NJ Lawmakers Petitioned for Harsher Animal Abuse Laws After Pit Bull Found in Trash Chute
We have a rather serious adorable animals in trouble for you today. Did you hear about the 1-year-old pit bull, now named Patrick, who was cruelly thrown 19 stories down an apartment trash chute in Newark and left for dead? He was rescued by Humane Society workers the day before St. Patrick's Day, and thanks to the Garden State Veterinary Specialists in Tinton Falls, has been recovering daily. The outpouring of public support for Patrick has been huge, which in some way mediates the truly disgusting behavior of his onetime owner, 27-year-old Kisha Curtis.
CBS News reports:
When Patrick was brought to the hospital after being rescued by officials at the Associated Humane Societies, he was so starved, emaciated and dehydrated he was curled into a ball, unable to walk or stand. His ribcage protruded, he weighed about 20 pounds -- roughly 30 pounds less than average -- and was covered in sores with parts of skin hanging off him, according to Patricia Smillie-Scavelli, Thomas Scavelli's wife and the administrator of the hospital.
Curtis was charged Tuesday with "torture and torment of a living creature," according to the New Jersey Society for the Prevention of Cruelty to Animals, which upgrades previously filed animal cruelty charges. According to CBS, the charges could carry a maximum jail sentence of 18 months and a fine of up to $10,000.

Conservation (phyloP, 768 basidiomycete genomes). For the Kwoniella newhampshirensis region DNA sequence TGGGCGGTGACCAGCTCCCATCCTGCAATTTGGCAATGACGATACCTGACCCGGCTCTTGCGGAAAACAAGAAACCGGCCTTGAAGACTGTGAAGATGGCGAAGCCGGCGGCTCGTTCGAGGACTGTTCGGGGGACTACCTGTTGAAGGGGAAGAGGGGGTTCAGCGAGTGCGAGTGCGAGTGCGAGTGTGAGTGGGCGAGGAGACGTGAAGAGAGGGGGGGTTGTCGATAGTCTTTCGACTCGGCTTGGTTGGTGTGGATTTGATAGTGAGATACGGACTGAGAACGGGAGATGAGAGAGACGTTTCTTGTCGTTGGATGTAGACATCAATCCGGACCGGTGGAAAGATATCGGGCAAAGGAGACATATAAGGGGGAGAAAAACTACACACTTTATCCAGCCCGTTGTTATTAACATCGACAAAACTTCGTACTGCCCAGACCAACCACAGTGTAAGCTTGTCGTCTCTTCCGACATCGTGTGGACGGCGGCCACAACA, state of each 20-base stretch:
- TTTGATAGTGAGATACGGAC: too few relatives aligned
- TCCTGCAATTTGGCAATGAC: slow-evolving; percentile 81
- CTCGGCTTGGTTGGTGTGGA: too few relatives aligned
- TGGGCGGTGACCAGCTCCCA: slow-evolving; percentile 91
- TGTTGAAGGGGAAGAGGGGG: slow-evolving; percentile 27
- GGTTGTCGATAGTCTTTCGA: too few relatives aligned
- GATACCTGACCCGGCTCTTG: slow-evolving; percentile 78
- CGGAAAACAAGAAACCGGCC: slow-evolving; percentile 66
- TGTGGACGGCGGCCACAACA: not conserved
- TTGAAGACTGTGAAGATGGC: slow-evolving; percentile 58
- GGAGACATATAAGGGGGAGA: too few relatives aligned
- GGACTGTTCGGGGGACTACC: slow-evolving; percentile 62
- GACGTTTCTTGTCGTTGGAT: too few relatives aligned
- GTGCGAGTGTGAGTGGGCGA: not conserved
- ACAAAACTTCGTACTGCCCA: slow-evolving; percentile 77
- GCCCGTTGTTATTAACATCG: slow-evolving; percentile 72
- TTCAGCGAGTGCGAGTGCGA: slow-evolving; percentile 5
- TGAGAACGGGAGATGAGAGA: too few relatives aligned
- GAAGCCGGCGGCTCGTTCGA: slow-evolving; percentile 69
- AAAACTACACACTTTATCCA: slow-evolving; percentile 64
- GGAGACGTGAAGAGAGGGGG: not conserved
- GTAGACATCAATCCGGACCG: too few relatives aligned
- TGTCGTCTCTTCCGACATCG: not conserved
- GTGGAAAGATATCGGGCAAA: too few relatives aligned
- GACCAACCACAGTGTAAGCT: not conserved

To many, that still seems like too little. A petition circulating on the Internet (find it here at Change.org), started by Keith Stoeckeler, is asking for harsher penalties for animal abuse in New Jersey, which is ranked 47th with regard to punishment for animal abusers. As it states,
This petition will start with NJ Senators and Representatives, asking for the maximum sentence for the abuser in Patrick's case and to start a bill to change the law in favor of more strict sentencing.
It currently has more than 1,800 signatures. Stoeckeler told us, "This is in the hands of those who feel the same way I do about animals."
Meanwhile, be wary of scammers who are apparently trying to make money on Patrick. Clearly, there are bad people everywhere. Fortunately, there are good ones, too.
Here's a clip of Patrick, who is slowly recovering (and will have a new animal shelter in New Jersey named after him).